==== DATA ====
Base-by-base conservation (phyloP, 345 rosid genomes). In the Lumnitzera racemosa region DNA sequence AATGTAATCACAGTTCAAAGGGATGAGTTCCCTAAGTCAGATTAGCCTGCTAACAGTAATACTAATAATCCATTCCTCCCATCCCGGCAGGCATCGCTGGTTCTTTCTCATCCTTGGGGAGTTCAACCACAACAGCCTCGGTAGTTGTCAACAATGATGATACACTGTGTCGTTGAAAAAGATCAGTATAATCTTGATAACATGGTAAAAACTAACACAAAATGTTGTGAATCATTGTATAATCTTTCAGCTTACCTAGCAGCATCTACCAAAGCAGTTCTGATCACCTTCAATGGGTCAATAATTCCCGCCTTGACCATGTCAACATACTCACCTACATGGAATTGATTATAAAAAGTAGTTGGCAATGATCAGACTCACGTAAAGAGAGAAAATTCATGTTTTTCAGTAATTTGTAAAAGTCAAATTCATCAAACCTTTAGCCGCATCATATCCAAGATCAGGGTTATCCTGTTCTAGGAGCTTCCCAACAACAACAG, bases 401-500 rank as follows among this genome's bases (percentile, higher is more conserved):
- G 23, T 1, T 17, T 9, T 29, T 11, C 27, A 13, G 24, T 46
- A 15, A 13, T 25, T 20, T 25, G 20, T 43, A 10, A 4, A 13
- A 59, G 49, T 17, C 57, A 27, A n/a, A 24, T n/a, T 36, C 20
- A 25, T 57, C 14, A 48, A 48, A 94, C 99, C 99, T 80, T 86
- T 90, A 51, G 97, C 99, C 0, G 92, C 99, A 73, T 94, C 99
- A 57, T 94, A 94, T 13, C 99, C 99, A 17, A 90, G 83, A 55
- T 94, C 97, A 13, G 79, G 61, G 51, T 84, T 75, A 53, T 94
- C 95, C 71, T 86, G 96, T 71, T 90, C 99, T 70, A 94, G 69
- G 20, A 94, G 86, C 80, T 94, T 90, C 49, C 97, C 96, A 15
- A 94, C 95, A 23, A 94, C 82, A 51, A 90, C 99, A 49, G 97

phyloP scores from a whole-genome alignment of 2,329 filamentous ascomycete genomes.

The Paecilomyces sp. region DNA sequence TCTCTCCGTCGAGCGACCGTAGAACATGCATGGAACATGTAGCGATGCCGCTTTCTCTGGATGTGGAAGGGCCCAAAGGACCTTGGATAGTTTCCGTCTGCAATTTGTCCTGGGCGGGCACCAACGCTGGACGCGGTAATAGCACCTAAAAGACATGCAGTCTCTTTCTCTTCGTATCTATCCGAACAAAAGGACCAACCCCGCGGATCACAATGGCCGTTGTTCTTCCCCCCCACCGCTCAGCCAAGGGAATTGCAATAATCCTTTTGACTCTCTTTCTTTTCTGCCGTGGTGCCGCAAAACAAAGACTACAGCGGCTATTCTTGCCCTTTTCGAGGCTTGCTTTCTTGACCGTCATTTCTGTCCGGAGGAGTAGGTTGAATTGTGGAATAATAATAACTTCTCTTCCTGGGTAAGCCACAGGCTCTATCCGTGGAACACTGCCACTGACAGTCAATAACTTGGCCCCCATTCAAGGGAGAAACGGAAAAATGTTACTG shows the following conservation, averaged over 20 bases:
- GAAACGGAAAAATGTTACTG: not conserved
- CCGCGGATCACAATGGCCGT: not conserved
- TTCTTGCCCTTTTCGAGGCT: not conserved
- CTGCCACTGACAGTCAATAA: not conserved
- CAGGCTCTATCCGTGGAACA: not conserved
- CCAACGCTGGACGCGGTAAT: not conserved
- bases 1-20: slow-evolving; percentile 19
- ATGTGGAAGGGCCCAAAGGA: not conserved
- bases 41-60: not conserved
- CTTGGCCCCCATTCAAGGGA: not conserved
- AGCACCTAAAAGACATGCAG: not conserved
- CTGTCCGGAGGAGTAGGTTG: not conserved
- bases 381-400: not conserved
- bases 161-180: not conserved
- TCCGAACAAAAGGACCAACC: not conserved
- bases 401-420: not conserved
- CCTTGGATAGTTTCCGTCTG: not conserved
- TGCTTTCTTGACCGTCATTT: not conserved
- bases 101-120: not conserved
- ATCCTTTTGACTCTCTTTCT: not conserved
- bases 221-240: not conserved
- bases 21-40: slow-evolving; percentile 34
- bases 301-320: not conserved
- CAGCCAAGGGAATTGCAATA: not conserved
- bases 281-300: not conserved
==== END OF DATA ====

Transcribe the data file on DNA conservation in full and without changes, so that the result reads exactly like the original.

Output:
Base-by-base conservation (phyloP, 345 rosid genomes). In the Lumnitzera racemosa region DNA sequence AATGTAATCACAGTTCAAAGGGATGAGTTCCCTAAGTCAGATTAGCCTGCTAACAGTAATACTAATAATCCATTCCTCCCATCCCGGCAGGCATCGCTGGTTCTTTCTCATCCTTGGGGAGTTCAACCACAACAGCCTCGGTAGTTGTCAACAATGATGATACACTGTGTCGTTGAAAAAGATCAGTATAATCTTGATAACATGGTAAAAACTAACACAAAATGTTGTGAATCATTGTATAATCTTTCAGCTTACCTAGCAGCATCTACCAAAGCAGTTCTGATCACCTTCAATGGGTCAATAATTCCCGCCTTGACCATGTCAACATACTCACCTACATGGAATTGATTATAAAAAGTAGTTGGCAATGATCAGACTCACGTAAAGAGAGAAAATTCATGTTTTTCAGTAATTTGTAAAAGTCAAATTCATCAAACCTTTAGCCGCATCATATCCAAGATCAGGGTTATCCTGTTCTAGGAGCTTCCCAACAACAACAG, bases 401-500 rank as follows among this genome's bases (percentile, higher is more conserved):
- G 23, T 1, T 17, T 9, T 29, T 11, C 27, A 13, G 24, T 46
- A 15, A 13, T 25, T 20, T 25, G 20, T 43, A 10, A 4, A 13
- A 59, G 49, T 17, C 57, A 27, A n/a, A 24, T n/a, T 36, C 20
- A 25, T 57, C 14, A 48, A 48, A 94, C 99, C 99, T 80, T 86
- T 90, A 51, G 97, C 99, C 0, G 92, C 99, A 73, T 94, C 99
- A 57, T 94, A 94, T 13, C 99, C 99, A 17, A 90, G 83, A 55
- T 94, C 97, A 13, G 79, G 61, G 51, T 84, T 75, A 53, T 94
- C 95, C 71, T 86, G 96, T 71, T 90, C 99, T 70, A 94, G 69
- G 20, A 94, G 86, C 80, T 94, T 90, C 49, C 97, C 96, A 15
- A 94, C 95, A 23, A 94, C 82, A 51, A 90, C 99, A 49, G 97

phyloP scores from a whole-genome alignment of 2,329 filamentous ascomycete genomes.

The Paecilomyces sp. region DNA sequence TCTCTCCGTCGAGCGACCGTAGAACATGCATGGAACATGTAGCGATGCCGCTTTCTCTGGATGTGGAAGGGCCCAAAGGACCTTGGATAGTTTCCGTCTGCAATTTGTCCTGGGCGGGCACCAACGCTGGACGCGGTAATAGCACCTAAAAGACATGCAGTCTCTTTCTCTTCGTATCTATCCGAACAAAAGGACCAACCCCGCGGATCACAATGGCCGTTGTTCTTCCCCCCCACCGCTCAGCCAAGGGAATTGCAATAATCCTTTTGACTCTCTTTCTTTTCTGCCGTGGTGCCGCAAAACAAAGACTACAGCGGCTATTCTTGCCCTTTTCGAGGCTTGCTTTCTTGACCGTCATTTCTGTCCGGAGGAGTAGGTTGAATTGTGGAATAATAATAACTTCTCTTCCTGGGTAAGCCACAGGCTCTATCCGTGGAACACTGCCACTGACAGTCAATAACTTGGCCCCCATTCAAGGGAGAAACGGAAAAATGTTACTG shows the following conservation, averaged over 20 bases:
- GAAACGGAAAAATGTTACTG: not conserved
- CCGCGGATCACAATGGCCGT: not conserved
- TTCTTGCCCTTTTCGAGGCT: not conserved
- CTGCCACTGACAGTCAATAA: not conserved
- CAGGCTCTATCCGTGGAACA: not conserved
- CCAACGCTGGACGCGGTAAT: not conserved
- bases 1-20: slow-evolving; percentile 19
- ATGTGGAAGGGCCCAAAGGA: not conserved
- bases 41-60: not conserved
- CTTGGCCCCCATTCAAGGGA: not conserved
- AGCACCTAAAAGACATGCAG: not conserved
- CTGTCCGGAGGAGTAGGTTG: not conserved
- bases 381-400: not conserved
- bases 161-180: not conserved
- TCCGAACAAAAGGACCAACC: not conserved
- bases 401-420: not conserved
- CCTTGGATAGTTTCCGTCTG: not conserved
- TGCTTTCTTGACCGTCATTT: not conserved
- bases 101-120: not conserved
- ATCCTTTTGACTCTCTTTCT: not conserved
- bases 221-240: not conserved
- bases 21-40: slow-evolving; percentile 34
- bases 301-320: not conserved
- CAGCCAAGGGAATTGCAATA: not conserved
- bases 281-300: not conserved